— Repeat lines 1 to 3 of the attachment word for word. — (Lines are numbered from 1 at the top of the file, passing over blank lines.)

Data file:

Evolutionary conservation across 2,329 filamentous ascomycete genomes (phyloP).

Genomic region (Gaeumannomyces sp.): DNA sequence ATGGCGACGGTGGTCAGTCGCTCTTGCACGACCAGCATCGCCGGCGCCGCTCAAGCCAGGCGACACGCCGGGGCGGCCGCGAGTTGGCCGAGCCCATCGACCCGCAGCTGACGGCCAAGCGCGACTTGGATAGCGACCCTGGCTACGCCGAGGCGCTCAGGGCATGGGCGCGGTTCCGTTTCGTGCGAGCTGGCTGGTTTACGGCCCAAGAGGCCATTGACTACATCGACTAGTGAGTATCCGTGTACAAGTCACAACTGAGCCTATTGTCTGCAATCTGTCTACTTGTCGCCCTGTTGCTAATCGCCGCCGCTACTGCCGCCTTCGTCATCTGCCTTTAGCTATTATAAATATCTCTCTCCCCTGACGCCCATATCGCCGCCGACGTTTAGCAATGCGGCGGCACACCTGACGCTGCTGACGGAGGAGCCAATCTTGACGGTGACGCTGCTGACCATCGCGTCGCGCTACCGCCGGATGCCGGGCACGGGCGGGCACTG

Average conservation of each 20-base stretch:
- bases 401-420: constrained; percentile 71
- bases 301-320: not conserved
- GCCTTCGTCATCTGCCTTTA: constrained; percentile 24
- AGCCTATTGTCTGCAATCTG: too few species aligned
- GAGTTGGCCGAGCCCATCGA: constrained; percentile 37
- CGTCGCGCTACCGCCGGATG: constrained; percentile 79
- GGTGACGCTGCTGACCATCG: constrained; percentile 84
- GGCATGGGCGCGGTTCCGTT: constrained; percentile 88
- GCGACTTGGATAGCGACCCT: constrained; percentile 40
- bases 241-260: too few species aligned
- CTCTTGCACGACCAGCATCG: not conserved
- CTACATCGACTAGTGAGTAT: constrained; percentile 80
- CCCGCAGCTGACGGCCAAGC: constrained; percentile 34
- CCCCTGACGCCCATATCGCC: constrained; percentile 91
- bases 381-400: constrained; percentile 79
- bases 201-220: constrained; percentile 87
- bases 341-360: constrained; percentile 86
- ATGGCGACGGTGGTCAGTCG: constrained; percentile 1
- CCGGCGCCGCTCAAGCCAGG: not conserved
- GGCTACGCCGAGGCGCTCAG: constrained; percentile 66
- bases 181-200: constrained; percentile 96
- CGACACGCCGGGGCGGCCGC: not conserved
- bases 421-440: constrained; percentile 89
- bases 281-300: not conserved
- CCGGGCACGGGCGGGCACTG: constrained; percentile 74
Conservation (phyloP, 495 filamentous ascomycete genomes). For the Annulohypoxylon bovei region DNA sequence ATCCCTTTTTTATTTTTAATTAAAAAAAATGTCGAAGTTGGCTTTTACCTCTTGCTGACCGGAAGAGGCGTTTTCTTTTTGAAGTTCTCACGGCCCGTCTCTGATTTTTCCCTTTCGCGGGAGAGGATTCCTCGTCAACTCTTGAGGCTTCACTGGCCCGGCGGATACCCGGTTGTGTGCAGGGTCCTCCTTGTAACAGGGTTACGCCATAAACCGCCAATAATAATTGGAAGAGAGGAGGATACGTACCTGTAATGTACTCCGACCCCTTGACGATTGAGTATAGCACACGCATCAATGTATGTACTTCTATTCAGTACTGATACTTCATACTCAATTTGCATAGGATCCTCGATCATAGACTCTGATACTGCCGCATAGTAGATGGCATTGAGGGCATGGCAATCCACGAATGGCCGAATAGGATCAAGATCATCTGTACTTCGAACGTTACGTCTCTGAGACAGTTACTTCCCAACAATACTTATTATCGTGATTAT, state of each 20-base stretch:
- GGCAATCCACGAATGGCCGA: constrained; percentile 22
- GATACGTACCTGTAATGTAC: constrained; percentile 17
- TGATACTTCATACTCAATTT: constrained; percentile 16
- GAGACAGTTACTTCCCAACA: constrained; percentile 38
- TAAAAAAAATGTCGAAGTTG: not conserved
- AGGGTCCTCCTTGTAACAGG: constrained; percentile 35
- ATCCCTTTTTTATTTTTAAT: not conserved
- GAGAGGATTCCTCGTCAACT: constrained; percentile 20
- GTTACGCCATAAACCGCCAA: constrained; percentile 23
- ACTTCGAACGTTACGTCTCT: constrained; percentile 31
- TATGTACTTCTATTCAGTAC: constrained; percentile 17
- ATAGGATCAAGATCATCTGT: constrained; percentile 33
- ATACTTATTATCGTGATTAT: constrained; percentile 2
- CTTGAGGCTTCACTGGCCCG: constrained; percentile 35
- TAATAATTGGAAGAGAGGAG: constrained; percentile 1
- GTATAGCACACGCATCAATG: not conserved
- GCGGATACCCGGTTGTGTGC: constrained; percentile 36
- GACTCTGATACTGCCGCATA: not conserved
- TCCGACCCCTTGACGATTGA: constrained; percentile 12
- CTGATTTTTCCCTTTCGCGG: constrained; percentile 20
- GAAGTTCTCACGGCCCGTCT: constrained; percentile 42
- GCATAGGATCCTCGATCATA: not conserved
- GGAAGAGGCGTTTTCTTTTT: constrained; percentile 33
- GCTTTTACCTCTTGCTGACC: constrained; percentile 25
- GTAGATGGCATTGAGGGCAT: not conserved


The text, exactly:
Evolutionary conservation across 2,329 filamentous ascomycete genomes (phyloP).

Genomic region (Gaeumannomyces sp.): DNA sequence ATGGCGACGGTGGTCAGTCGCTCTTGCACGACCAGCATCGCCGGCGCCGCTCAAGCCAGGCGACACGCCGGGGCGGCCGCGAGTTGGCCGAGCCCATCGACCCGCAGCTGACGGCCAAGCGCGACTTGGATAGCGACCCTGGCTACGCCGAGGCGCTCAGGGCATGGGCGCGGTTCCGTTTCGTGCGAGCTGGCTGGTTTACGGCCCAAGAGGCCATTGACTACATCGACTAGTGAGTATCCGTGTACAAGTCACAACTGAGCCTATTGTCTGCAATCTGTCTACTTGTCGCCCTGTTGCTAATCGCCGCCGCTACTGCCGCCTTCGTCATCTGCCTTTAGCTATTATAAATATCTCTCTCCCCTGACGCCCATATCGCCGCCGACGTTTAGCAATGCGGCGGCACACCTGACGCTGCTGACGGAGGAGCCAATCTTGACGGTGACGCTGCTGACCATCGCGTCGCGCTACCGCCGGATGCCGGGCACGGGCGGGCACTG

Average conservation of each 20-base stretch: